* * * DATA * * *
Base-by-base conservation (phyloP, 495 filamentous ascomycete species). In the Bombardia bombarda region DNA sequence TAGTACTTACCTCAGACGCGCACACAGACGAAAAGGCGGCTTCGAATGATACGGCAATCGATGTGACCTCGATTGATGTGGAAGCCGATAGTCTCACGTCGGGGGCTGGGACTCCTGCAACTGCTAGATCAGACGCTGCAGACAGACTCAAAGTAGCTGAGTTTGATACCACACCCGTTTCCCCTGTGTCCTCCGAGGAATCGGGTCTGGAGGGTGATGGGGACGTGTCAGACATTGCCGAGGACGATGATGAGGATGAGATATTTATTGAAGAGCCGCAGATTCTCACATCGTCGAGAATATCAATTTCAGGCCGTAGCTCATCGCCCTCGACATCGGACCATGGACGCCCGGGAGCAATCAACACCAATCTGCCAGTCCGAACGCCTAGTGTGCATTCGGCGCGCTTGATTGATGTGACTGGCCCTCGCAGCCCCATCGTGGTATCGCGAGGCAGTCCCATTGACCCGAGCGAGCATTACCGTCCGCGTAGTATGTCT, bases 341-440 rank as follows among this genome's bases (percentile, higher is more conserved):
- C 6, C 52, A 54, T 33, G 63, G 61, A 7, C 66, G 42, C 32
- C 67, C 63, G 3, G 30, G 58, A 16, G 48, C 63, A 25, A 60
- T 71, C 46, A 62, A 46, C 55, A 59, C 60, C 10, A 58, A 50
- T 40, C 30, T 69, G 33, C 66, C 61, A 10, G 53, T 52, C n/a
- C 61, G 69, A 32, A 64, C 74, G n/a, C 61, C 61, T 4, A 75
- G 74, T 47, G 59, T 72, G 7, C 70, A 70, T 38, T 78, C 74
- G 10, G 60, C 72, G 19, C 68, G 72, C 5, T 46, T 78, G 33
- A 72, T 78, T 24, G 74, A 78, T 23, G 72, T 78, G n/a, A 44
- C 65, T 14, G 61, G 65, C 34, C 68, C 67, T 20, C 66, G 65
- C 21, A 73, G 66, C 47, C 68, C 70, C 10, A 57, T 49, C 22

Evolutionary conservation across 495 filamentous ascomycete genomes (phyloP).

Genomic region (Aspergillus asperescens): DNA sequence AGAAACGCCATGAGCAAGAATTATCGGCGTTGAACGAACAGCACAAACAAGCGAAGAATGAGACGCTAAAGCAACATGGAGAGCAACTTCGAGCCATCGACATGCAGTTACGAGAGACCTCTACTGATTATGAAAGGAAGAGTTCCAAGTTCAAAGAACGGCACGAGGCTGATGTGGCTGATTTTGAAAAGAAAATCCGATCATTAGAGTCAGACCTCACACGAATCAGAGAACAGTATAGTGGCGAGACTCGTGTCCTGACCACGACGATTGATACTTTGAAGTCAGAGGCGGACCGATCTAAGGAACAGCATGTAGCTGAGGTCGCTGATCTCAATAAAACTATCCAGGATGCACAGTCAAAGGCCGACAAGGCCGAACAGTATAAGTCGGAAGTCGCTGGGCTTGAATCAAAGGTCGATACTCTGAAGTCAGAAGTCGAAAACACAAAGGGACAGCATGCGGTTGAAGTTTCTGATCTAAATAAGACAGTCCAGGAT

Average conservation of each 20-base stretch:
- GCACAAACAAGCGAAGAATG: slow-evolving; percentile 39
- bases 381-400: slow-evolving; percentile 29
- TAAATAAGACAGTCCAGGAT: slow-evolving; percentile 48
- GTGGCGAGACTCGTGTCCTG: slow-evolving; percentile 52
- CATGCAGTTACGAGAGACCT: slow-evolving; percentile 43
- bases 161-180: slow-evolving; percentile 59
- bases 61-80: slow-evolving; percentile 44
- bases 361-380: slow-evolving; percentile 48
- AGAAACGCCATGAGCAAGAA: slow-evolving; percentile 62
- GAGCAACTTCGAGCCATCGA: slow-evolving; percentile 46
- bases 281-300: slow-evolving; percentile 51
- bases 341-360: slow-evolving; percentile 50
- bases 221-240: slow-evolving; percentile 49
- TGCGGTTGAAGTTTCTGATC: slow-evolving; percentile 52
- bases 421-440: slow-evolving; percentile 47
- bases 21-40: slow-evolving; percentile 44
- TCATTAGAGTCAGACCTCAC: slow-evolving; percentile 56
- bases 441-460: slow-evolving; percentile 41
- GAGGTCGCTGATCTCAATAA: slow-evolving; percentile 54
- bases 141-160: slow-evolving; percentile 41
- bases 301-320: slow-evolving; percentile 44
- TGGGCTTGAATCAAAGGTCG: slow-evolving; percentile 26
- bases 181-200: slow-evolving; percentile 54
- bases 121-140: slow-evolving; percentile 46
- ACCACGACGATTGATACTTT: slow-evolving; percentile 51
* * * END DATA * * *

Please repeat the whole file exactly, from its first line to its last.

Base-by-base conservation (phyloP, 495 filamentous ascomycete species). In the Bombardia bombarda region DNA sequence TAGTACTTACCTCAGACGCGCACACAGACGAAAAGGCGGCTTCGAATGATACGGCAATCGATGTGACCTCGATTGATGTGGAAGCCGATAGTCTCACGTCGGGGGCTGGGACTCCTGCAACTGCTAGATCAGACGCTGCAGACAGACTCAAAGTAGCTGAGTTTGATACCACACCCGTTTCCCCTGTGTCCTCCGAGGAATCGGGTCTGGAGGGTGATGGGGACGTGTCAGACATTGCCGAGGACGATGATGAGGATGAGATATTTATTGAAGAGCCGCAGATTCTCACATCGTCGAGAATATCAATTTCAGGCCGTAGCTCATCGCCCTCGACATCGGACCATGGACGCCCGGGAGCAATCAACACCAATCTGCCAGTCCGAACGCCTAGTGTGCATTCGGCGCGCTTGATTGATGTGACTGGCCCTCGCAGCCCCATCGTGGTATCGCGAGGCAGTCCCATTGACCCGAGCGAGCATTACCGTCCGCGTAGTATGTCT, bases 341-440 rank as follows among this genome's bases (percentile, higher is more conserved):
- C 6, C 52, A 54, T 33, G 63, G 61, A 7, C 66, G 42, C 32
- C 67, C 63, G 3, G 30, G 58, A 16, G 48, C 63, A 25, A 60
- T 71, C 46, A 62, A 46, C 55, A 59, C 60, C 10, A 58, A 50
- T 40, C 30, T 69, G 33, C 66, C 61, A 10, G 53, T 52, C n/a
- C 61, G 69, A 32, A 64, C 74, G n/a, C 61, C 61, T 4, A 75
- G 74, T 47, G 59, T 72, G 7, C 70, A 70, T 38, T 78, C 74
- G 10, G 60, C 72, G 19, C 68, G 72, C 5, T 46, T 78, G 33
- A 72, T 78, T 24, G 74, A 78, T 23, G 72, T 78, G n/a, A 44
- C 65, T 14, G 61, G 65, C 34, C 68, C 67, T 20, C 66, G 65
- C 21, A 73, G 66, C 47, C 68, C 70, C 10, A 57, T 49, C 22

Evolutionary conservation across 495 filamentous ascomycete genomes (phyloP).

Genomic region (Aspergillus asperescens): DNA sequence AGAAACGCCATGAGCAAGAATTATCGGCGTTGAACGAACAGCACAAACAAGCGAAGAATGAGACGCTAAAGCAACATGGAGAGCAACTTCGAGCCATCGACATGCAGTTACGAGAGACCTCTACTGATTATGAAAGGAAGAGTTCCAAGTTCAAAGAACGGCACGAGGCTGATGTGGCTGATTTTGAAAAGAAAATCCGATCATTAGAGTCAGACCTCACACGAATCAGAGAACAGTATAGTGGCGAGACTCGTGTCCTGACCACGACGATTGATACTTTGAAGTCAGAGGCGGACCGATCTAAGGAACAGCATGTAGCTGAGGTCGCTGATCTCAATAAAACTATCCAGGATGCACAGTCAAAGGCCGACAAGGCCGAACAGTATAAGTCGGAAGTCGCTGGGCTTGAATCAAAGGTCGATACTCTGAAGTCAGAAGTCGAAAACACAAAGGGACAGCATGCGGTTGAAGTTTCTGATCTAAATAAGACAGTCCAGGAT

Average conservation of each 20-base stretch:
- GCACAAACAAGCGAAGAATG: slow-evolving; percentile 39
- bases 381-400: slow-evolving; percentile 29
- TAAATAAGACAGTCCAGGAT: slow-evolving; percentile 48
- GTGGCGAGACTCGTGTCCTG: slow-evolving; percentile 52
- CATGCAGTTACGAGAGACCT: slow-evolving; percentile 43
- bases 161-180: slow-evolving; percentile 59
- bases 61-80: slow-evolving; percentile 44
- bases 361-380: slow-evolving; percentile 48
- AGAAACGCCATGAGCAAGAA: slow-evolving; percentile 62
- GAGCAACTTCGAGCCATCGA: slow-evolving; percentile 46
- bases 281-300: slow-evolving; percentile 51
- bases 341-360: slow-evolving; percentile 50
- bases 221-240: slow-evolving; percentile 49
- TGCGGTTGAAGTTTCTGATC: slow-evolving; percentile 52
- bases 421-440: slow-evolving; percentile 47
- bases 21-40: slow-evolving; percentile 44
- TCATTAGAGTCAGACCTCAC: slow-evolving; percentile 56
- bases 441-460: slow-evolving; percentile 41
- GAGGTCGCTGATCTCAATAA: slow-evolving; percentile 54
- bases 141-160: slow-evolving; percentile 41
- bases 301-320: slow-evolving; percentile 44
- TGGGCTTGAATCAAAGGTCG: slow-evolving; percentile 26
- bases 181-200: slow-evolving; percentile 54
- bases 121-140: slow-evolving; percentile 46
- ACCACGACGATTGATACTTT: slow-evolving; percentile 51